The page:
This short article will give you just the basic overview of this very actual and complex topic. We plan to follow up on Brexit daily and keep you informed. But first, let us cover some basic terms, as well as timeline of the events.

What does the word “BREXIT” really mean? It simply means the British (“BR”) exit (“EXIT”) from the European Union. When we say Britain, we mean the United Kingdom of Great Britain and Northern Ireland (commonly known as the United Kingdom or Britain). By the public vote (referendum), held on 23 June 2016, 52% of people voted Britain should leave the European Union. If we are talking about the numbers, more than 30 million people voted, 17.4 million of them opting for Brexit. Following such development, David Cameron resigned as prime minister the following day. Then home secretary Theresa May won the Conservative Party leadership and took over the role of the prime minister.

On 29 March 2017, Britain notified the European Council of its intention to leave the European Union, formally triggering Article 50 of the Treaty on European Union and starting a two-year countdown to exiting. Leaving European Union can be done in accordance with Article 50 of the Treaty on European Union, which states the following: “Any Member State may decide to withdraw from the Union in accordance with its own constitutional requirements”.

Originally, Brexit was planned on 29 March 2019, exactly two years after Britain notified the European Council about its intention, but it has been delayed three times since then. Regarding conditions of exiting the European Union, Article 50 of the Treaty on European Union prescribes the following: “The Treaties shall cease to apply to the State in question from the date of entry into force of the withdrawal agreement or, failing that, two years after the notification referred to in paragraph 2, unless the European Council, in agreement with the Member State concerned, unanimously decides to extend this period.”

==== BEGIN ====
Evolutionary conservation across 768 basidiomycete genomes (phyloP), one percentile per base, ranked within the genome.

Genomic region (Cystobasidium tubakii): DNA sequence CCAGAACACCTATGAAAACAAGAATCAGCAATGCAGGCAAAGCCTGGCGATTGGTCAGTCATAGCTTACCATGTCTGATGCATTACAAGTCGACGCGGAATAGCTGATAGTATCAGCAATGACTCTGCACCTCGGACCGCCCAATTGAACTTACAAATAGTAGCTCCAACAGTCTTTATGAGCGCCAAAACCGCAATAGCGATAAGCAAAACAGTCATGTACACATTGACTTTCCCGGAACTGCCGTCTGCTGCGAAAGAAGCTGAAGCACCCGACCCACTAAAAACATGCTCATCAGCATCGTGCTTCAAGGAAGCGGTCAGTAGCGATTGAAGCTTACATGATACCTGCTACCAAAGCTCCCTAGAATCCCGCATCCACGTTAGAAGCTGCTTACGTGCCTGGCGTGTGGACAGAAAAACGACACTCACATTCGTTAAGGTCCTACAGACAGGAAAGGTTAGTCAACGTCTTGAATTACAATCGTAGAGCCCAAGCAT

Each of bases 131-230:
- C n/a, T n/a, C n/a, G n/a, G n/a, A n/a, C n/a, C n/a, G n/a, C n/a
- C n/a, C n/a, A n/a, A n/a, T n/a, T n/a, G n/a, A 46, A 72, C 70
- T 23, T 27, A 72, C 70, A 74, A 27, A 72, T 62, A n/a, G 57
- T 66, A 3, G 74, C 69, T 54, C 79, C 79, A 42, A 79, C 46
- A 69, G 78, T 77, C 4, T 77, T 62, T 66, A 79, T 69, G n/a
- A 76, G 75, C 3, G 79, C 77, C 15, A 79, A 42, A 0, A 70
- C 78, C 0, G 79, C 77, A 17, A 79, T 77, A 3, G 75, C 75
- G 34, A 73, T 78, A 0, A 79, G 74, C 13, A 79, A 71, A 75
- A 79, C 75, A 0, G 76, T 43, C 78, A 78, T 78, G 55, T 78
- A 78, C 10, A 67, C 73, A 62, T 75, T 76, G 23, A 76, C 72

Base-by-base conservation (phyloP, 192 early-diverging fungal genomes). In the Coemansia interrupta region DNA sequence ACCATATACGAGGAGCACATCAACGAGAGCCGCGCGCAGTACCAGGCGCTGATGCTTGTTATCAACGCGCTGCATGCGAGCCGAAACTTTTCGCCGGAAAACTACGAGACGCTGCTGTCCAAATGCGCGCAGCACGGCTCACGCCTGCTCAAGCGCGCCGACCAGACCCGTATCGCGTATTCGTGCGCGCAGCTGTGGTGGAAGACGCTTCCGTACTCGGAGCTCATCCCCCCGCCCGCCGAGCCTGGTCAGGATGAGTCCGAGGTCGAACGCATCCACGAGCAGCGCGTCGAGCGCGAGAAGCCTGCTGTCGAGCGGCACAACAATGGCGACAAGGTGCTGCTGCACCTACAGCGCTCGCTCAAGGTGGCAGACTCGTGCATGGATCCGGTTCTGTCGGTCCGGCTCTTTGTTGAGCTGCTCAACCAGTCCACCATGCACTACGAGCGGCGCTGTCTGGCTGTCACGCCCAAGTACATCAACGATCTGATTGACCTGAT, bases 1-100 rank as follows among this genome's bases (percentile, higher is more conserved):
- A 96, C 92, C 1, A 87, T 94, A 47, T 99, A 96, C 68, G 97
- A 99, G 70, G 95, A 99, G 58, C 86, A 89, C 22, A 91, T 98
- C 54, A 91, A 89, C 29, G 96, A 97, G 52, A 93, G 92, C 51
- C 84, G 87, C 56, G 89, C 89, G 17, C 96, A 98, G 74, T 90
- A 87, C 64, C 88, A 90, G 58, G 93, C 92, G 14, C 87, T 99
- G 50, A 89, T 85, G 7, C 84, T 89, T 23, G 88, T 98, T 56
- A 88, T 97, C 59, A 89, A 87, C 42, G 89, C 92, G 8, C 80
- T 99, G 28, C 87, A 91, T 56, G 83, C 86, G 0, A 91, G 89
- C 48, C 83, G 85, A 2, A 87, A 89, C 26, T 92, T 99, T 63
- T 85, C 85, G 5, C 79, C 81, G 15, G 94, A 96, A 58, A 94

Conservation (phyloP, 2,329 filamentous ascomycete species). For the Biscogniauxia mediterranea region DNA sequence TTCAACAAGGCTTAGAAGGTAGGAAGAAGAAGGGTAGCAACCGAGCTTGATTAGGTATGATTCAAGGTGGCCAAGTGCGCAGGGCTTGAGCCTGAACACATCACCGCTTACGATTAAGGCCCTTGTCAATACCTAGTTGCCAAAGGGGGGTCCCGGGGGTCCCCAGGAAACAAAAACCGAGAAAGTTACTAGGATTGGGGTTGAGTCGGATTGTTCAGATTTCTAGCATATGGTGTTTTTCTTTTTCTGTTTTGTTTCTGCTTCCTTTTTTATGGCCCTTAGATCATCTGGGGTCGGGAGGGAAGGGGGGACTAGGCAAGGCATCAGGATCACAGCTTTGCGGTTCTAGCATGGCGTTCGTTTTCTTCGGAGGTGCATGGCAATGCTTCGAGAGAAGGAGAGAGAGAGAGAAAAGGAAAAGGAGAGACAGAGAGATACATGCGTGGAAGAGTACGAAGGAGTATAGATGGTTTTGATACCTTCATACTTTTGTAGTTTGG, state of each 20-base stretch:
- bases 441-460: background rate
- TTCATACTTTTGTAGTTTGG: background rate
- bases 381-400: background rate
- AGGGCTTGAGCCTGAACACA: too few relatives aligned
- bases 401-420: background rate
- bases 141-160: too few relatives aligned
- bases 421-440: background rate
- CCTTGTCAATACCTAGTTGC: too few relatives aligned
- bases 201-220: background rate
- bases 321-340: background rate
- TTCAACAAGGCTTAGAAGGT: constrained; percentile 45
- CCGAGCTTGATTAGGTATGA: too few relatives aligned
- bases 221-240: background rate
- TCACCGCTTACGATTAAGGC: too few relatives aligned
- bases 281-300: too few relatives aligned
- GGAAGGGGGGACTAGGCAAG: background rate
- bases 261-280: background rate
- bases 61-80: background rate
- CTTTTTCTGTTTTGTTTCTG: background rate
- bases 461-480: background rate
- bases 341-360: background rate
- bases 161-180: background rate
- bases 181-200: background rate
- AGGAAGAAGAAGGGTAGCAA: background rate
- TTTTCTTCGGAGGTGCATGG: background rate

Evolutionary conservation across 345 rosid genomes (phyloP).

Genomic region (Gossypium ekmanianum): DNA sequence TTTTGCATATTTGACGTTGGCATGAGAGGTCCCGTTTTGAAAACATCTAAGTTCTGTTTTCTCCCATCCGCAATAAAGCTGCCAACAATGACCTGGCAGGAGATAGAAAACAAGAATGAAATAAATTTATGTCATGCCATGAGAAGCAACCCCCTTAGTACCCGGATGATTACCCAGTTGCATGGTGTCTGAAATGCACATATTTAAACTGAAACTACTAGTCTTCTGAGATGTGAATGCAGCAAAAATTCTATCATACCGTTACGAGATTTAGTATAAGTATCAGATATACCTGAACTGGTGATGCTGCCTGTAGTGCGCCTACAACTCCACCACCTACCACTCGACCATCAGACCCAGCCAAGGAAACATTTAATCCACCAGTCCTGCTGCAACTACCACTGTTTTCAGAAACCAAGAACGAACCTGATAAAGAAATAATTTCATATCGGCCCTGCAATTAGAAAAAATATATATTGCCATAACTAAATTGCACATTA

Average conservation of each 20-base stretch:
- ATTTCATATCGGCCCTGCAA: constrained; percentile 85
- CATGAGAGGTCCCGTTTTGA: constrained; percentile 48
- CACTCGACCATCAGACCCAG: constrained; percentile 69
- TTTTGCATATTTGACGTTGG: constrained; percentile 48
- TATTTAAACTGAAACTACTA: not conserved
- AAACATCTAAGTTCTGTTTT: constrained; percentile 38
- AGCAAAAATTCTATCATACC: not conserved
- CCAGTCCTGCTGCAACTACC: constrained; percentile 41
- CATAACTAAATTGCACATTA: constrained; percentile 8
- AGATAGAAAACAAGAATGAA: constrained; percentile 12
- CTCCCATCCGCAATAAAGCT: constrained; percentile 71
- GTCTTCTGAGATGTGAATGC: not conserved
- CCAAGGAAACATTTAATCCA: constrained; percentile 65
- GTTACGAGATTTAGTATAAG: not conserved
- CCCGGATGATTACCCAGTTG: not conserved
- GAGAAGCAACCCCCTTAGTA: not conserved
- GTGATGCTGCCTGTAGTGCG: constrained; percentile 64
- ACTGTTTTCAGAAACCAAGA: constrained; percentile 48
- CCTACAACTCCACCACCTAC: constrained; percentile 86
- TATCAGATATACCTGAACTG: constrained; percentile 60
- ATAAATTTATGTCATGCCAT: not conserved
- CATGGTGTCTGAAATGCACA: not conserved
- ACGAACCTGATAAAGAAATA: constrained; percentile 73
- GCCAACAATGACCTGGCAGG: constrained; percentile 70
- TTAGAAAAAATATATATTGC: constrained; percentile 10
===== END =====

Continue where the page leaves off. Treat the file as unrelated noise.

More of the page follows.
On 29 April 2017, the European Council adopted guidelines setting the framework for the negotiations and European Union’s position and principles. European Union is represented by Michael Barnier (Chief Negotiator for European Union countries).

One of the biggest issues and a key part of the Brexit negotiations has been, so called “backstop”. The border between Northern Ireland and the Republic of Ireland, after Brexit, will be the only border between Britain and European Union. Right now, Britain and Ireland are part of the European Union’s single market and customs union, but after the Brexit everything could change. The two parts of Ireland could be in different customs and regulatory regimes. The goal from both sides, Britain and European Union, is to prevent this happening through a deep and comprehensive trade deal. The problem is the Britain’s ambition to leave the customs union and the single market. So, the backstop was pretty much an insurance plan negotiated by former Prime Minister Theresa May to avoid checks along the Irish border. Boris Johnson, the new prime minister, removed the backstop and replaced it with a new customs plan. This new plan creates a customs and regulatory border between Northern Ireland and Great Britain. The vote in the Parliament did not go ahead and Prime Minister Boris Johnson had to ask for another Brexit delay from European Union.

On 28 October 2019, European Union agreed to extend Brexit until 31 January 2020. What happens next is the question? Early elections, no-deal or the final agreement will be achieved? We will keep you informed about further developments regarding Brexit. Make sure to check our news in the section “KEEP UP”.


Kind regards,

AP team